This is the smallest of the world’s 18 otter species, measuring about 0.9m long and weighing around 5kg.
Life expectancy is 12 to 14 years in the wild and up to 20 years in captivity.
HABITAT & DISTRIBUTION
Small-clawed otters prefer shallow water, with a good food supply and moderate to low bank-side vegetation. They are found in a wide range of climates from tropical, coastal wetlands through to mountain streams. They are currently found from the Himalayan foothills of Himachal Pradesh eastward throughout south Asia, extending up to the Philippines and down through Indonesia.
WHAT THEY EAT
They feed mainly on invertebrates such as crustaceans and molluscs, but are also known to feed on vertebrates, in particular amphibians.
Small-clawed otters prefer shallow water, with a good food supply and moderate to low bank-side vegetation.
- These otters are extremely manually dextrous as they have very short claws (hence the name!), using their forepaws to feel for molluscs and crustaceans in rocks, vegetation and mud.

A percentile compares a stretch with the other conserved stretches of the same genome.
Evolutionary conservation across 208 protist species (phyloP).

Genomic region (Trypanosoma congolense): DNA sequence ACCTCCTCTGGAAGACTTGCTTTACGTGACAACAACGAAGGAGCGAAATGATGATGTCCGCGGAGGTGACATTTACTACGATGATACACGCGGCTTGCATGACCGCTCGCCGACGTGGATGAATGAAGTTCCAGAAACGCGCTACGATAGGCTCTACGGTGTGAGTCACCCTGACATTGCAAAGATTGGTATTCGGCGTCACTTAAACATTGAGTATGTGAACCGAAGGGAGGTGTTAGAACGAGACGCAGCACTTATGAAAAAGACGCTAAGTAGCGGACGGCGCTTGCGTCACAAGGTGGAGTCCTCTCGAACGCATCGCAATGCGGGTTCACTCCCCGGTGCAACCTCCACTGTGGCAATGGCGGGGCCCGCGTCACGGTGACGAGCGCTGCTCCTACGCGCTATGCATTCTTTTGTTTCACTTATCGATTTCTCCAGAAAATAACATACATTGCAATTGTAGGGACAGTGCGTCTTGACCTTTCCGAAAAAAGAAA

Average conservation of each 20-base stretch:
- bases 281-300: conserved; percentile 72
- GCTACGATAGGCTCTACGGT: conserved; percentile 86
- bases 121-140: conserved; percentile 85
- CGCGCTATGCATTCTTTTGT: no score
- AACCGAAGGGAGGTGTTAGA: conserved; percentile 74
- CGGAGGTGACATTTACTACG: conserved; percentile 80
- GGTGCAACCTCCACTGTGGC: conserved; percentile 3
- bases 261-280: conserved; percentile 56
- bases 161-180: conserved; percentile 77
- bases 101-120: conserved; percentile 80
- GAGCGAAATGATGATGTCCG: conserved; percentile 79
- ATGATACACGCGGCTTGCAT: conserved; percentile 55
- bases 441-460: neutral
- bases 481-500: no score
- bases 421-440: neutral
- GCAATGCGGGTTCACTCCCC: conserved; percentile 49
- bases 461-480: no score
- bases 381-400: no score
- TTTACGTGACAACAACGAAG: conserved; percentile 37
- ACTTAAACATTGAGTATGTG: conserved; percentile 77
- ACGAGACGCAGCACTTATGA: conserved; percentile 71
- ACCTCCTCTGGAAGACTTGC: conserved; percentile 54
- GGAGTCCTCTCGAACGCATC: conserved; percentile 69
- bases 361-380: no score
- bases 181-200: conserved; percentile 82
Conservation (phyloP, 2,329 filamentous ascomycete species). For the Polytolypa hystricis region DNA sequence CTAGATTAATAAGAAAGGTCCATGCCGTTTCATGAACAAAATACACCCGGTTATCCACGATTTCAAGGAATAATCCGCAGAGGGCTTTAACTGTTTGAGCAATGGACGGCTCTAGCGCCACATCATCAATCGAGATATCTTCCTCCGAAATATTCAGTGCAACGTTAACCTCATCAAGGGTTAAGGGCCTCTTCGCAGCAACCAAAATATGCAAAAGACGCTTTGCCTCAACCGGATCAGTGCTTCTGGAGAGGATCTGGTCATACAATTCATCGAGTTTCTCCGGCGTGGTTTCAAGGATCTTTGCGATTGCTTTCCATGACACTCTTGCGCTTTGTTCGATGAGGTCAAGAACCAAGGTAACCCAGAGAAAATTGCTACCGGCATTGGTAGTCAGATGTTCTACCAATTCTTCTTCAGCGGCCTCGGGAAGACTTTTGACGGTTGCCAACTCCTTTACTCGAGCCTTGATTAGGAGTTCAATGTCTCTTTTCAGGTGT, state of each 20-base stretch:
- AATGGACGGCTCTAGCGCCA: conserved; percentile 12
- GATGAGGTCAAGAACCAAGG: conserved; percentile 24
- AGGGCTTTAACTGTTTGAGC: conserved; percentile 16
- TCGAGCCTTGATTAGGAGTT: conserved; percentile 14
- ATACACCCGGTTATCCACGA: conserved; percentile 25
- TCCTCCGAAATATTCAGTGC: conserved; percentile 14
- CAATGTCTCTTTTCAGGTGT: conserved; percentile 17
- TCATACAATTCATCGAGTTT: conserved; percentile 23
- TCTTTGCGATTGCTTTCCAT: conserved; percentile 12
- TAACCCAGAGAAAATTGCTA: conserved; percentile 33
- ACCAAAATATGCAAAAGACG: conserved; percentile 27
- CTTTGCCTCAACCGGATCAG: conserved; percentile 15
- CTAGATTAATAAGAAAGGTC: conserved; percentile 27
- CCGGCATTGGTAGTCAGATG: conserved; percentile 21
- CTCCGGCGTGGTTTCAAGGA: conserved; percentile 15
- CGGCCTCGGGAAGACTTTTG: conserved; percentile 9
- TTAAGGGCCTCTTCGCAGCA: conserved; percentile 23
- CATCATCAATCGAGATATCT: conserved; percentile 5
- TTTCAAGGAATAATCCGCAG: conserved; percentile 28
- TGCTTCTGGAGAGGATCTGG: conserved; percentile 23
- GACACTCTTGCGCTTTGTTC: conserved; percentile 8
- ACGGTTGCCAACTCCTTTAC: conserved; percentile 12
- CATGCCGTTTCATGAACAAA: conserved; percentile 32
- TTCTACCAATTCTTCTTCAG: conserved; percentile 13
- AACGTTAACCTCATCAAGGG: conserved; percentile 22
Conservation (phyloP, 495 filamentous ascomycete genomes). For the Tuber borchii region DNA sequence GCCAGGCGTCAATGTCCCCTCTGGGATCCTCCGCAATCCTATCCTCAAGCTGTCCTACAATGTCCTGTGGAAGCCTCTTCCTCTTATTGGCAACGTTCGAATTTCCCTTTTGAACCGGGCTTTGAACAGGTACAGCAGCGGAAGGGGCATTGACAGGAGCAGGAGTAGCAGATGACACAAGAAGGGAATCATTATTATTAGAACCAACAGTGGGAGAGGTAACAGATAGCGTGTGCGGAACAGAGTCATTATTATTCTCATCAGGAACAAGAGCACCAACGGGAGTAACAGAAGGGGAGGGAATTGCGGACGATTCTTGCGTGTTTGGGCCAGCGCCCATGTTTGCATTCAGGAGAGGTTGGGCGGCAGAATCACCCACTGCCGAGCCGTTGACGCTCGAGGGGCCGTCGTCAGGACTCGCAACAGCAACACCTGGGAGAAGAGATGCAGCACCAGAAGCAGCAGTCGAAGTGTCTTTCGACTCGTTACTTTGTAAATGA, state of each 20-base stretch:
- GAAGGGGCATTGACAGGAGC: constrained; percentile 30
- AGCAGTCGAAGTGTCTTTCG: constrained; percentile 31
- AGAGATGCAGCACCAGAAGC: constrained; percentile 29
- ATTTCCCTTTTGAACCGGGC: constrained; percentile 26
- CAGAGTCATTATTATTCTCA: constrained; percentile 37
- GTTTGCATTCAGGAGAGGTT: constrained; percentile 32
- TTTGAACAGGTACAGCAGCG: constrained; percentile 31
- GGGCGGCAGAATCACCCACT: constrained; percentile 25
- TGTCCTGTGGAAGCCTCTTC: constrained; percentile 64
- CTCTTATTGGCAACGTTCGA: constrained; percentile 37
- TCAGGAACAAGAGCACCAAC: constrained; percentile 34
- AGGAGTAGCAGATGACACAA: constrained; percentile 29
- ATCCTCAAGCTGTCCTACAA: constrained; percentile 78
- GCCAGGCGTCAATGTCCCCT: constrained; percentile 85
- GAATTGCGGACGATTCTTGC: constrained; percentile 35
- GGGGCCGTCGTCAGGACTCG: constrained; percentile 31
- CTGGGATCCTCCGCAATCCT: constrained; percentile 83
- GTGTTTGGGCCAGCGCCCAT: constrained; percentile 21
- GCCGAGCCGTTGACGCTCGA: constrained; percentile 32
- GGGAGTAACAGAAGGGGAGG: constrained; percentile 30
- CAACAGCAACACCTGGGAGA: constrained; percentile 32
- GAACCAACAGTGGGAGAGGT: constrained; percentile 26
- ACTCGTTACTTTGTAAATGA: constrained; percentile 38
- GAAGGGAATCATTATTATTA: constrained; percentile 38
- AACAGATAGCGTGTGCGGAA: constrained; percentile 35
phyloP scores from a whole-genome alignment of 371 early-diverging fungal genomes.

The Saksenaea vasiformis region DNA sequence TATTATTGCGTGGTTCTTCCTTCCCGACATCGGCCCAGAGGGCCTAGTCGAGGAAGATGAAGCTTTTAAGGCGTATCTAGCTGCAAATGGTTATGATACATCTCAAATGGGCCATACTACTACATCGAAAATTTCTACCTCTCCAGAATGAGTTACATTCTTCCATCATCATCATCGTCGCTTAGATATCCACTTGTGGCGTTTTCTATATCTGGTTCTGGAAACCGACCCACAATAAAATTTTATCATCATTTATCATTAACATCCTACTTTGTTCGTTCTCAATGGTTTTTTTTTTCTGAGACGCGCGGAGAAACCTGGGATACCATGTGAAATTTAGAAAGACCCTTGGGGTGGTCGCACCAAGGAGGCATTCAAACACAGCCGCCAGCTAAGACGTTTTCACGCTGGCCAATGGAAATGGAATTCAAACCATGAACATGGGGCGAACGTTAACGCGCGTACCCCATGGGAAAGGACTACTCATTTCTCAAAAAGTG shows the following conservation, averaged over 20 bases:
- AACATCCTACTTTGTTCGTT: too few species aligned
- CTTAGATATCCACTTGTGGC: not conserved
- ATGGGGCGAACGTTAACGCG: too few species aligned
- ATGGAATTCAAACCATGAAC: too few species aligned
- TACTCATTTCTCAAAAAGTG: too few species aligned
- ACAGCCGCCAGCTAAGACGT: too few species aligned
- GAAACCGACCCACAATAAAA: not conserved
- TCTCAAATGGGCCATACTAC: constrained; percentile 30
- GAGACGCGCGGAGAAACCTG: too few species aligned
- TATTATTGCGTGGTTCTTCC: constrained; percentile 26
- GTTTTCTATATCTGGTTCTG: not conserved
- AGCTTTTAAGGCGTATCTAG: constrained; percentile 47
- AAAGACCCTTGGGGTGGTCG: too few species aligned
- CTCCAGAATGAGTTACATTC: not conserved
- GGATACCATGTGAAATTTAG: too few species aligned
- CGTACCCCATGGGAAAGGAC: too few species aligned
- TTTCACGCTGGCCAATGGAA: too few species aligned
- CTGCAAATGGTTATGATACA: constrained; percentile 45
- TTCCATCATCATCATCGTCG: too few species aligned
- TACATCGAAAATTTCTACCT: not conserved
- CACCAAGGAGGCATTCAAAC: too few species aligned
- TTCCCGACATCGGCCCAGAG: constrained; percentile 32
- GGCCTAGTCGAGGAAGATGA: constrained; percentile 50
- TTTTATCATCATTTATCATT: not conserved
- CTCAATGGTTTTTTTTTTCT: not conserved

- The stiff whiskers, or vibrissae, around the nose and mouth of the otter are highly sensitive to water turbulence and help to locate prey in murky waters.
- Otters have two layers of fur consisting of a thick, coarse, waterproof outer coat and an insulating, warm inner layer made up of much finer, softer fur. Otter’s milk is extremely rich (six times more fat than cow’s milk).
- In some parts of Asia, people train otters to help them catch small fish.
- To keep their body at a constant temperature, otters maintain their metabolism by eating the equivalent of 25 per cent of their body weight every day.